On Sept. 15, 2023, the U.S. Department of State (DOS) published the October 2023 visa bulletin for the start of the government’s new fiscal year (FY 2024). The October 2023 visa bulletin reflects advancements in several employment-based categories in both the Final Action Dates and Dates for Filing Charts. Shortly after the DOS released the latest visa bulletin for the upcoming month, U.S. Citizenship and Immigration Services (USCIS) announced it would shift from using the Dates for Final Action chart in September 2023 to the Dates for Filing chart in October 2023 to determine filing eligibility for employment-based adjustment of status. Please see below for the October 2023 Dates for Filing of Employment-Based Visa Applications Chart:
|Certain Religious Workers||01MAR19||01MAR19||01MAR19||01MAR19||01MAR19|
(including C5, T5, I5, R5)
|5th Set Aside:
(Rural – 20%)
|5th Set Aside:
(High Unemployment – 10%)
|5th Set Aside:
(Infrastructure – 2%)
Please see below for a summary of movement in key employment-based categories that accounts for advancements in the visa bulletin and USCIS’ shift from honoring the Final Action Dates to Dates for Filing chart:
- EB-1 China: advances six months to Aug. 1, 2022;
- EB-1 India: advances seven and a half years to July 1, 2019; and
- EB-1 All Other Countries: advances two months and will be current.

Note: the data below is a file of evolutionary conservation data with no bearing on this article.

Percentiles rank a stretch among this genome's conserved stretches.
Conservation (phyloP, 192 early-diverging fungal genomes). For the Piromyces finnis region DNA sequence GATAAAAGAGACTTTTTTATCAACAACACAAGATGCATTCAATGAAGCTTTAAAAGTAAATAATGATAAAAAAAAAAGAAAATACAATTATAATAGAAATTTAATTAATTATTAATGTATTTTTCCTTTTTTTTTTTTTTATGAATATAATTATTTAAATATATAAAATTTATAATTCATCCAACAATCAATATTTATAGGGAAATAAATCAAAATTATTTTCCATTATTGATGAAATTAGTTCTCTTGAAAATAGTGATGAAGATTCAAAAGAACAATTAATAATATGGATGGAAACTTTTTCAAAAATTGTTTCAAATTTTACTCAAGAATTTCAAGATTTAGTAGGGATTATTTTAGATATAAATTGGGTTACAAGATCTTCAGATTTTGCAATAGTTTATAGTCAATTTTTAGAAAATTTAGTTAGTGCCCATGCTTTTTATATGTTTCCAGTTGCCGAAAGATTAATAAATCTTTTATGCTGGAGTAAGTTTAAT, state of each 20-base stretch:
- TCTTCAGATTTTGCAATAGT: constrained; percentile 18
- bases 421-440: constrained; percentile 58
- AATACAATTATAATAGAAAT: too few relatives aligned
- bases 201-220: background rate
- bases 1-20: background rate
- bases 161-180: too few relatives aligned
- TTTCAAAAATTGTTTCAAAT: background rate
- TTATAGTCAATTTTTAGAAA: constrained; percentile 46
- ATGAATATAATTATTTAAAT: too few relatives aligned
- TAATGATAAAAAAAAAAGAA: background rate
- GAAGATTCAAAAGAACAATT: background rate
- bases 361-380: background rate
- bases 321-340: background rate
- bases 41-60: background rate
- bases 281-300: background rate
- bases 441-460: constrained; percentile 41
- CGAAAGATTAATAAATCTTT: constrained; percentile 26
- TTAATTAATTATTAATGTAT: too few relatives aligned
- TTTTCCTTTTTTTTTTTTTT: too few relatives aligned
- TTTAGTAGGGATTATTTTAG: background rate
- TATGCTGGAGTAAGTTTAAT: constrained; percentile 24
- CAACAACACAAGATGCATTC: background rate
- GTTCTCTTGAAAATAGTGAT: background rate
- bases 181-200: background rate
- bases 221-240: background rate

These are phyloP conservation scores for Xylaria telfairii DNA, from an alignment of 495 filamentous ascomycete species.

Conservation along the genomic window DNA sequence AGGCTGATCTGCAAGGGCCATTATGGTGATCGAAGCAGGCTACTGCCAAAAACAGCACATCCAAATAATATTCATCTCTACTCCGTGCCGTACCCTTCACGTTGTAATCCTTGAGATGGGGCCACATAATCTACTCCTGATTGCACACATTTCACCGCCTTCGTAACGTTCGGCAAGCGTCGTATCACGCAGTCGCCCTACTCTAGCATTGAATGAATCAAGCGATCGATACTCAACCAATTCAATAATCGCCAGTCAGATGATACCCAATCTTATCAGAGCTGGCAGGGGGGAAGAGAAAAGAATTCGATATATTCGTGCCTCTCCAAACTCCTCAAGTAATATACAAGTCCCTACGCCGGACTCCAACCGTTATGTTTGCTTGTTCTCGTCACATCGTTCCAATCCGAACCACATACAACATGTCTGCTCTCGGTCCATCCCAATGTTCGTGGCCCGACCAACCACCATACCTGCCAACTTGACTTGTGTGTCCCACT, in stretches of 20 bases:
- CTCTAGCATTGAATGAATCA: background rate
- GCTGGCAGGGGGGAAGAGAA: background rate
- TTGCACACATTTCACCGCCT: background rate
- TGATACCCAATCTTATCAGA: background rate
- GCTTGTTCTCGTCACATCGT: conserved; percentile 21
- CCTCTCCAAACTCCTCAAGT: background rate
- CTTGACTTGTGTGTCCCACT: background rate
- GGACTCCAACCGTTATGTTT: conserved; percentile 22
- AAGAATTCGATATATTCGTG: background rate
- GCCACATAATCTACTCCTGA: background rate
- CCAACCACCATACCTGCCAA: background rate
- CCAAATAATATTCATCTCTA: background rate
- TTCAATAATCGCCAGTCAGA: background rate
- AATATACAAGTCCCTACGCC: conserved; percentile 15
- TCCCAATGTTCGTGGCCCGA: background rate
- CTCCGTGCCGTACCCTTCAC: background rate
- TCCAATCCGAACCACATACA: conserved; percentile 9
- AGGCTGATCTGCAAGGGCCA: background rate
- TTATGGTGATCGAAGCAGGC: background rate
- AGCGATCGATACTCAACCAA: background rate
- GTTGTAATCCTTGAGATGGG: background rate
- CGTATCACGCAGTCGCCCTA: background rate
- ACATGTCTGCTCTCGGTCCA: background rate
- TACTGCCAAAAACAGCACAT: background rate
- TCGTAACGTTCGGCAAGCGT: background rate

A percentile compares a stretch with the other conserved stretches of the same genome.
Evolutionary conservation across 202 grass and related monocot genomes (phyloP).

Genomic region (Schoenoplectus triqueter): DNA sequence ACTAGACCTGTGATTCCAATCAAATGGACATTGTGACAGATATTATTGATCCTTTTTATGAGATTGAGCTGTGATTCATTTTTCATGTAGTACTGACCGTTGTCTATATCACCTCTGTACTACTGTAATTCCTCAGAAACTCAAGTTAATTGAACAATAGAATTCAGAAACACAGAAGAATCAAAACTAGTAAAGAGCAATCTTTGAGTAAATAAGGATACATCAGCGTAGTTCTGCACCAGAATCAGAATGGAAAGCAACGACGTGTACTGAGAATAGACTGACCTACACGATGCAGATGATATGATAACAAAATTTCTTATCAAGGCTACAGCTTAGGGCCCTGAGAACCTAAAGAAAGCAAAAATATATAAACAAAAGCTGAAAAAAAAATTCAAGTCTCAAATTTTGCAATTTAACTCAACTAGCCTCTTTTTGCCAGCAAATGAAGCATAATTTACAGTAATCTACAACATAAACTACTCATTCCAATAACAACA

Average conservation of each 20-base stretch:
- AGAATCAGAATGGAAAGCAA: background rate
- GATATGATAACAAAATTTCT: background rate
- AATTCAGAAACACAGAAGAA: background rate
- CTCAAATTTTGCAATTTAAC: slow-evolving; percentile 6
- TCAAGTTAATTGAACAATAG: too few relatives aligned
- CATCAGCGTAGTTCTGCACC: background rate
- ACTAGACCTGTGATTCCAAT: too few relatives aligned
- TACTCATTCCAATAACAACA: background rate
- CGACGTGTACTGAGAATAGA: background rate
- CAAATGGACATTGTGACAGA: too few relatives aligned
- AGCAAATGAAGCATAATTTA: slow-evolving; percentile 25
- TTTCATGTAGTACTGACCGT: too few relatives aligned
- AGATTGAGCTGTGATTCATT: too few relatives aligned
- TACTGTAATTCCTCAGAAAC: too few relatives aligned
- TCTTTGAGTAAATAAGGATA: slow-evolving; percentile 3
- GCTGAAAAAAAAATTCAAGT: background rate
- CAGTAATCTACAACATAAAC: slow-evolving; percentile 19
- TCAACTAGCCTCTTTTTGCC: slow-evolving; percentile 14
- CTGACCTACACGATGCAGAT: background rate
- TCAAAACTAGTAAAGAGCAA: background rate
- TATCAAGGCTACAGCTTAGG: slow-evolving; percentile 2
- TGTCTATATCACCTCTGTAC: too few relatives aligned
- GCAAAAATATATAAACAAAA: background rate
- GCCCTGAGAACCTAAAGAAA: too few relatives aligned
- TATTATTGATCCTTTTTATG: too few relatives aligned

- EB-2 China: advances roughly six months to Jan. 1, 2020;
- EB-2 India: advances nearly one and a half years to May 15, 2012; and
- EB-2 All Other Countries: advances six months to Jan. 1, 2023.
- EB-3 China: advances one year to Sept. 1, 2020.
- EB-3 India: advances more than three and a half years to Aug. 1, 2012; and
- EB-3 All Other Countries: advances roughly three years to Feb. 1, 2023.
Though the October 2023 visa bulletin brings advancements in the short-term, USCIS’ subsequent update tempers expectations for significant advancement in the upcoming fiscal year. According to USCIS, the agency “issued an unprecedented number of employment based green cards in fiscal years 2022 and 2023.” USCIS explained that “employment-based numerical limits for FY 2024 and beyond are not expected to be as high as in previous years because fewer family-based immigrant visas will go unused, resulting in less carryover to the employment-based allocations.” USCIS expects an uptick in family-based green card applications relative to the number of family-based applications during the pandemic. Consequently, there will be less unused family-based green card allocations that pool into the employment-based categories, thereby reducing the total number of expected employment-based green cards available. As a result, there may be less advancement in the visa bulletin during the upcoming fiscal year and a greater chance for noticeable retrogression towards the end of the upcoming FY 2024.
This is a disappointing result for many, including the advocacy organizations and stakeholders who have recently been vocal in arguing for further advancement of the visa bulletin, including a bipartisan group of more than 50 Congresspersons who had advocated for such. While USCIS’ subsequent announcement highlighted various other actions that the agency has taken to support employment-based immigration, the government’s actions fell short of these stakeholders’ expectations.
©2023 Greenberg Traurig, LLP. All rights reserved. National Law Review, Volume XIII, Number 261